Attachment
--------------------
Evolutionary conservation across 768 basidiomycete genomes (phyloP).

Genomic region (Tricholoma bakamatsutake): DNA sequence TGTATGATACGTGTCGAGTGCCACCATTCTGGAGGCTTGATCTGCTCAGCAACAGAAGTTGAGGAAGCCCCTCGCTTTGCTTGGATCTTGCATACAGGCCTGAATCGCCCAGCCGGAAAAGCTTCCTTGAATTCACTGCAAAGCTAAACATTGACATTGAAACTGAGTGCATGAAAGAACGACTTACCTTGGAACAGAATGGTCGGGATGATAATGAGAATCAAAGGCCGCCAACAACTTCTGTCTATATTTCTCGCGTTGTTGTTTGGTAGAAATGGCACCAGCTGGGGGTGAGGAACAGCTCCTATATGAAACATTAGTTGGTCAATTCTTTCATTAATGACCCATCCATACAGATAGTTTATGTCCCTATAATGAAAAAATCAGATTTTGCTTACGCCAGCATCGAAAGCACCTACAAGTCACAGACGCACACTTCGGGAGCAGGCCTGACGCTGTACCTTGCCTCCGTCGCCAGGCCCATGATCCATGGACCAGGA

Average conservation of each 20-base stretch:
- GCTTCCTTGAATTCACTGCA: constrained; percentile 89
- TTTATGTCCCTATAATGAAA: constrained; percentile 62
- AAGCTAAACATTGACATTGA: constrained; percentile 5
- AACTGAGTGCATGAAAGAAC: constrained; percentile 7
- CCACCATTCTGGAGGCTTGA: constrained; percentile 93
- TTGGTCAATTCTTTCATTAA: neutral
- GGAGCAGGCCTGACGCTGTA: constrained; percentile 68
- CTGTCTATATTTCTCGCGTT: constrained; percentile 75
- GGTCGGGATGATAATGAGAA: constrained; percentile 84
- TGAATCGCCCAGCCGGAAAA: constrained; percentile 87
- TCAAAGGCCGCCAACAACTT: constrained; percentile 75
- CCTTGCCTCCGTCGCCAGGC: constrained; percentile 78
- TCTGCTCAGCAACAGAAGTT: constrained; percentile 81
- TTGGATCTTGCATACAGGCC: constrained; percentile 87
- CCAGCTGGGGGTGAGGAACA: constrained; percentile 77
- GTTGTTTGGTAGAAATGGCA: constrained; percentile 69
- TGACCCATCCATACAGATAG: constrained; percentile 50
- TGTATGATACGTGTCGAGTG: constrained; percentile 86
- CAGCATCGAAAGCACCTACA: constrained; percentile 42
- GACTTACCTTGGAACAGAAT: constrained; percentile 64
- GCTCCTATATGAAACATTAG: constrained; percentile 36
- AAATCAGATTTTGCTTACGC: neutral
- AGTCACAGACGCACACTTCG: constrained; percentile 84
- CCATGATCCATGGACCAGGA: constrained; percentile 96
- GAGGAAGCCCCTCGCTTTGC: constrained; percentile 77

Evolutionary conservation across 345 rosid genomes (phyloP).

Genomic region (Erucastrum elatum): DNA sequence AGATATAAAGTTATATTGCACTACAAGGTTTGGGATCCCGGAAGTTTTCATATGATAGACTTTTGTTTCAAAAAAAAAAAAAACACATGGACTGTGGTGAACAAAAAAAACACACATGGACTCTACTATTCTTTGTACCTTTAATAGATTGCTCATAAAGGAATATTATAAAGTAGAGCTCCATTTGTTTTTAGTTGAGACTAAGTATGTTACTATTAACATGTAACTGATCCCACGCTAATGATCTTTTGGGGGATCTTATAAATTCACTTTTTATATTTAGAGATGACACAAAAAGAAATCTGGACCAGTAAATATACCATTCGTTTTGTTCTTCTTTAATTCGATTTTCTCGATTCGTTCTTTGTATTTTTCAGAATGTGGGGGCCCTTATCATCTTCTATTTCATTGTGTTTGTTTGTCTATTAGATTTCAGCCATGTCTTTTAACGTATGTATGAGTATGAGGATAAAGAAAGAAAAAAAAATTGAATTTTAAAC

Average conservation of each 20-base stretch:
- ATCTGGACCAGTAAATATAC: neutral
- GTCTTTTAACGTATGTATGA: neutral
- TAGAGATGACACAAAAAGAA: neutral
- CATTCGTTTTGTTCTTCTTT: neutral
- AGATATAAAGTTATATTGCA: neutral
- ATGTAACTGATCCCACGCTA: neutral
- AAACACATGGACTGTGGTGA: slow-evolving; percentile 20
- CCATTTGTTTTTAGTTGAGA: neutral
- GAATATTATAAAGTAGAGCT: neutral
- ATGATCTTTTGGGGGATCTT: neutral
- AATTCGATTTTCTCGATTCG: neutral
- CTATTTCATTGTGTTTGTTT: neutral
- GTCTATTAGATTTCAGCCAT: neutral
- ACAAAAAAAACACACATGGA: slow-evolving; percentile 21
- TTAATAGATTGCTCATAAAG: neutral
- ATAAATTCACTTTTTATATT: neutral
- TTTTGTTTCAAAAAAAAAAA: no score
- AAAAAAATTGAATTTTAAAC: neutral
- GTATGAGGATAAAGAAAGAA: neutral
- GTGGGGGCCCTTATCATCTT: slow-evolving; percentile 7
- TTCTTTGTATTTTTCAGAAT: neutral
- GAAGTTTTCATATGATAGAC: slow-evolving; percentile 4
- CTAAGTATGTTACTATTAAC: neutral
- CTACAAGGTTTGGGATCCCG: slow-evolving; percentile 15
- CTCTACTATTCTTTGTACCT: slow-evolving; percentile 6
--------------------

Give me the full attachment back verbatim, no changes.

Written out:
Evolutionary conservation across 768 basidiomycete genomes (phyloP).

Genomic region (Tricholoma bakamatsutake): DNA sequence TGTATGATACGTGTCGAGTGCCACCATTCTGGAGGCTTGATCTGCTCAGCAACAGAAGTTGAGGAAGCCCCTCGCTTTGCTTGGATCTTGCATACAGGCCTGAATCGCCCAGCCGGAAAAGCTTCCTTGAATTCACTGCAAAGCTAAACATTGACATTGAAACTGAGTGCATGAAAGAACGACTTACCTTGGAACAGAATGGTCGGGATGATAATGAGAATCAAAGGCCGCCAACAACTTCTGTCTATATTTCTCGCGTTGTTGTTTGGTAGAAATGGCACCAGCTGGGGGTGAGGAACAGCTCCTATATGAAACATTAGTTGGTCAATTCTTTCATTAATGACCCATCCATACAGATAGTTTATGTCCCTATAATGAAAAAATCAGATTTTGCTTACGCCAGCATCGAAAGCACCTACAAGTCACAGACGCACACTTCGGGAGCAGGCCTGACGCTGTACCTTGCCTCCGTCGCCAGGCCCATGATCCATGGACCAGGA

Average conservation of each 20-base stretch:
- GCTTCCTTGAATTCACTGCA: constrained; percentile 89
- TTTATGTCCCTATAATGAAA: constrained; percentile 62
- AAGCTAAACATTGACATTGA: constrained; percentile 5
- AACTGAGTGCATGAAAGAAC: constrained; percentile 7
- CCACCATTCTGGAGGCTTGA: constrained; percentile 93
- TTGGTCAATTCTTTCATTAA: neutral
- GGAGCAGGCCTGACGCTGTA: constrained; percentile 68
- CTGTCTATATTTCTCGCGTT: constrained; percentile 75
- GGTCGGGATGATAATGAGAA: constrained; percentile 84
- TGAATCGCCCAGCCGGAAAA: constrained; percentile 87
- TCAAAGGCCGCCAACAACTT: constrained; percentile 75
- CCTTGCCTCCGTCGCCAGGC: constrained; percentile 78
- TCTGCTCAGCAACAGAAGTT: constrained; percentile 81
- TTGGATCTTGCATACAGGCC: constrained; percentile 87
- CCAGCTGGGGGTGAGGAACA: constrained; percentile 77
- GTTGTTTGGTAGAAATGGCA: constrained; percentile 69
- TGACCCATCCATACAGATAG: constrained; percentile 50
- TGTATGATACGTGTCGAGTG: constrained; percentile 86
- CAGCATCGAAAGCACCTACA: constrained; percentile 42
- GACTTACCTTGGAACAGAAT: constrained; percentile 64
- GCTCCTATATGAAACATTAG: constrained; percentile 36
- AAATCAGATTTTGCTTACGC: neutral
- AGTCACAGACGCACACTTCG: constrained; percentile 84
- CCATGATCCATGGACCAGGA: constrained; percentile 96
- GAGGAAGCCCCTCGCTTTGC: constrained; percentile 77

Evolutionary conservation across 345 rosid genomes (phyloP).

Genomic region (Erucastrum elatum): DNA sequence AGATATAAAGTTATATTGCACTACAAGGTTTGGGATCCCGGAAGTTTTCATATGATAGACTTTTGTTTCAAAAAAAAAAAAAACACATGGACTGTGGTGAACAAAAAAAACACACATGGACTCTACTATTCTTTGTACCTTTAATAGATTGCTCATAAAGGAATATTATAAAGTAGAGCTCCATTTGTTTTTAGTTGAGACTAAGTATGTTACTATTAACATGTAACTGATCCCACGCTAATGATCTTTTGGGGGATCTTATAAATTCACTTTTTATATTTAGAGATGACACAAAAAGAAATCTGGACCAGTAAATATACCATTCGTTTTGTTCTTCTTTAATTCGATTTTCTCGATTCGTTCTTTGTATTTTTCAGAATGTGGGGGCCCTTATCATCTTCTATTTCATTGTGTTTGTTTGTCTATTAGATTTCAGCCATGTCTTTTAACGTATGTATGAGTATGAGGATAAAGAAAGAAAAAAAAATTGAATTTTAAAC

Average conservation of each 20-base stretch:
- ATCTGGACCAGTAAATATAC: neutral
- GTCTTTTAACGTATGTATGA: neutral
- TAGAGATGACACAAAAAGAA: neutral
- CATTCGTTTTGTTCTTCTTT: neutral
- AGATATAAAGTTATATTGCA: neutral
- ATGTAACTGATCCCACGCTA: neutral
- AAACACATGGACTGTGGTGA: slow-evolving; percentile 20
- CCATTTGTTTTTAGTTGAGA: neutral
- GAATATTATAAAGTAGAGCT: neutral
- ATGATCTTTTGGGGGATCTT: neutral
- AATTCGATTTTCTCGATTCG: neutral
- CTATTTCATTGTGTTTGTTT: neutral
- GTCTATTAGATTTCAGCCAT: neutral
- ACAAAAAAAACACACATGGA: slow-evolving; percentile 21
- TTAATAGATTGCTCATAAAG: neutral
- ATAAATTCACTTTTTATATT: neutral
- TTTTGTTTCAAAAAAAAAAA: no score
- AAAAAAATTGAATTTTAAAC: neutral
- GTATGAGGATAAAGAAAGAA: neutral
- GTGGGGGCCCTTATCATCTT: slow-evolving; percentile 7
- TTCTTTGTATTTTTCAGAAT: neutral
- GAAGTTTTCATATGATAGAC: slow-evolving; percentile 4
- CTAAGTATGTTACTATTAAC: neutral
- CTACAAGGTTTGGGATCCCG: slow-evolving; percentile 15
- CTCTACTATTCTTTGTACCT: slow-evolving; percentile 6